Thomas Spota, right, and his attorney Alan Vinegrad leave federal court in Central Islip on Oct. 25. AP Photo/Seth Wenig.

Suffolk County District Attorney Thomas Spota, who was indicted just over a week ago on charges that he covered up a police chief’s beating of a suspect, remains in office despite having pledged to resign.

Spota, who first took office in 2002, was indicted on Oct. 25 alongside Christopher McPartland, his anti-corruption prosecutor, on charges of obstruction of justice, conspiracy to tamper with a witness, witness tampering and obstruction of an official proceeding.

They are accused of taking steps to silence co-conspirators and witnesses to a 2012 incident in which James Burke, who was then chief of the Suffolk County Police Department, and other officers assaulted a man who was in custody for allegedly breaking into Burke’s car.

In 2013, the FBI and the U.S. Attorney’s Office for the Eastern District of New York launched a grand jury investigation into the assault. The indictment against Spota and McPartland states that they pressured witnesses into lying to investigators and giving false and incomplete testimony to grand jurors.

Spota and McPartland pleaded not guilty and Spota released a statement the day after the indictment in which he said he would “resign after earliest opportunity after the resolution of normal administrative matters relating to my retirement.” At that point, the statement reads, Emily Constant, Spota’s chief assistant, will assume control of the office.

But Suffolk County Executive Steve Bellone said it is “absurd” that Spota would need to keep going into the office to take care of matters relating to his retirement and said his presence there is causing “chaos and dysfunction.”

“You don’t need to be in the office to meet with your retirement consultant,” Bellone said. He said there is work ahead for him and other county leaders to “sweep out the culture of corruption” in the DA’s office.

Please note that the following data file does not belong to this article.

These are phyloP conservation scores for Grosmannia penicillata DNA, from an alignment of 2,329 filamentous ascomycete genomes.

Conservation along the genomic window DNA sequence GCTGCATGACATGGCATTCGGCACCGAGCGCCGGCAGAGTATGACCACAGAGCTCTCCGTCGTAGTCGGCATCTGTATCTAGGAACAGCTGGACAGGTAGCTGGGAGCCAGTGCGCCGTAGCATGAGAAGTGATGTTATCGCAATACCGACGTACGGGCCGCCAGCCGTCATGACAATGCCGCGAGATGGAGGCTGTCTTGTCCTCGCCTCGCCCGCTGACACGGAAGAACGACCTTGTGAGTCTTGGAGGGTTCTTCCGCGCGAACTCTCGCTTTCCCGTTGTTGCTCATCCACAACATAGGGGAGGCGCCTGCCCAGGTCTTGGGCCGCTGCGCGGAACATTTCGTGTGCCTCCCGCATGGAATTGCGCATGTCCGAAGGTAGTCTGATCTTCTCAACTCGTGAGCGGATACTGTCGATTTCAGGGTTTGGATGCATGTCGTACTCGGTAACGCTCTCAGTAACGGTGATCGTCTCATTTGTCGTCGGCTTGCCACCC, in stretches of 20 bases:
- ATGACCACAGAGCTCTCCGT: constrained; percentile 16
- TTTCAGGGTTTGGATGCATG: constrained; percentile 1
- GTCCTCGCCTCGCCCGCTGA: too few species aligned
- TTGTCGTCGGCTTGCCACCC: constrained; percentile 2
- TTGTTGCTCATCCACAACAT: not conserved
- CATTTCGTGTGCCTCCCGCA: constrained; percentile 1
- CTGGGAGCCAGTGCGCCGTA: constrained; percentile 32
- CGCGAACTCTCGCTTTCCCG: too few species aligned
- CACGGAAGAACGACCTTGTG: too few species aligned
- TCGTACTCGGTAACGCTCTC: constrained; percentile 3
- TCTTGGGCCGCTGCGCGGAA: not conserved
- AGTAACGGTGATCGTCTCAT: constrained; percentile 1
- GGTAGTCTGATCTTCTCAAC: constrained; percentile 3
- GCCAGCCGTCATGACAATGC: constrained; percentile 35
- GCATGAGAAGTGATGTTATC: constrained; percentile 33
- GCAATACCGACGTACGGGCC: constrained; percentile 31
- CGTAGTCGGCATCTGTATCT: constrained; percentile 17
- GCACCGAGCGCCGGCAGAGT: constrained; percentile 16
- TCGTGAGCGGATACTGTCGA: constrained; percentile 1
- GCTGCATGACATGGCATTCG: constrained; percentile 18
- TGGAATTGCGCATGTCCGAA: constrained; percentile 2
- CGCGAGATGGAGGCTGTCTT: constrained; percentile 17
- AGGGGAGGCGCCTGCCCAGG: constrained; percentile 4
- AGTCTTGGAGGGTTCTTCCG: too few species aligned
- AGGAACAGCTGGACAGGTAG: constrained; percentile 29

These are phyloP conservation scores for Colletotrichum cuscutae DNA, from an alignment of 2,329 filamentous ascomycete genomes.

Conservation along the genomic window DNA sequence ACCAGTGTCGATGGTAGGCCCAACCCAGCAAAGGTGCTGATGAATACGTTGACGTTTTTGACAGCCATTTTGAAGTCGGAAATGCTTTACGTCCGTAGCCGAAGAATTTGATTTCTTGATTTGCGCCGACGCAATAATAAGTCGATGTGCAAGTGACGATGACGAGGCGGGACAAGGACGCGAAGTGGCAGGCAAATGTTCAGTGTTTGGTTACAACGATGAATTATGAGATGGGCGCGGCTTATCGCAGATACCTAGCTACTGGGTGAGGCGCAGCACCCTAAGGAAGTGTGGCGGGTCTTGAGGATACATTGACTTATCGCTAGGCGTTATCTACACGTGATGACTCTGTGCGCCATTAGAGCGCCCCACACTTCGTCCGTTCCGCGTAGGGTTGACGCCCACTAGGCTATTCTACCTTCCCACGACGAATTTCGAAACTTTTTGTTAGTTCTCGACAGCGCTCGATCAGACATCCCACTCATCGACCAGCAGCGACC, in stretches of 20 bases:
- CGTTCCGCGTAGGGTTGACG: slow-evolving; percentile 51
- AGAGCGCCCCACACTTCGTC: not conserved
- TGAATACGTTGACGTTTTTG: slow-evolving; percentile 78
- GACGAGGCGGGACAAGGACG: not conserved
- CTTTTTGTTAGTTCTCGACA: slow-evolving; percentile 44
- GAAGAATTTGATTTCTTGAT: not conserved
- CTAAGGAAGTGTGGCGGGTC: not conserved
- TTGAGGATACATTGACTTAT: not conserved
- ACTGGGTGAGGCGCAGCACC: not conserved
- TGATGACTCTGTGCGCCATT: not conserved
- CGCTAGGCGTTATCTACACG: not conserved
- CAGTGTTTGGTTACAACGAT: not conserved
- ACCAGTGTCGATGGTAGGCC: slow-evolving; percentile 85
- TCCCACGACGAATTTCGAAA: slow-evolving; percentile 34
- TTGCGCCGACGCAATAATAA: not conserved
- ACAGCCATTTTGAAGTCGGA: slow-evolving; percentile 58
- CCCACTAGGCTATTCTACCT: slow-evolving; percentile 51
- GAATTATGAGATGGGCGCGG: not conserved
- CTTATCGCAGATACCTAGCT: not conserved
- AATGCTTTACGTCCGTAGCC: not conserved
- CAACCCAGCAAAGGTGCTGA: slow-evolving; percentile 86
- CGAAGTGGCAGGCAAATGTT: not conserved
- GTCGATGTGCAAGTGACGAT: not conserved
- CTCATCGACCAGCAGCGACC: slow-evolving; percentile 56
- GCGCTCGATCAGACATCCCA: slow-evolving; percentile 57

“The process of rebuilding that office, and the trust and faith in it, cannot begin until Thomas Spota and Christopher McPartland are no longer there,” Bellone said.

Spota’s attorney, Alan Vinegrad of Covington & Burling, did not respond to a request for comment.

In a statement to the Law Journal, Robert Clifford, a spokesman for Spota’s office, said the office is functioning normally and that characterizations of the office being in disarray are “fiction.”

Clifford also echoed Spota’s statement that he plans to resign after he has handled administrative matters related to his retirement and that Gov. Andrew Cuomo has been informed of his plan.

Assistant U.S. Attorneys John Durham and Lara Gatz of the Eastern District of New York are prosecuting the case against Spota and McPartland.

In May, while his office was under investigation, Spota said he would not seek re-election this month. Suffolk County Police Department Commissioner Tim Sini, a Democrat; and criminal defense attorney Ray Perini, a Republican, are vying to succeed Spota.

While Spota is still in office, Bellone said, county officials’ options for removing Spota are limited to using the bully pulpit to call him out for remaining in office. But in the case of McPartland, Bellone said, the Suffolk County Legislature could vote to remove him from office.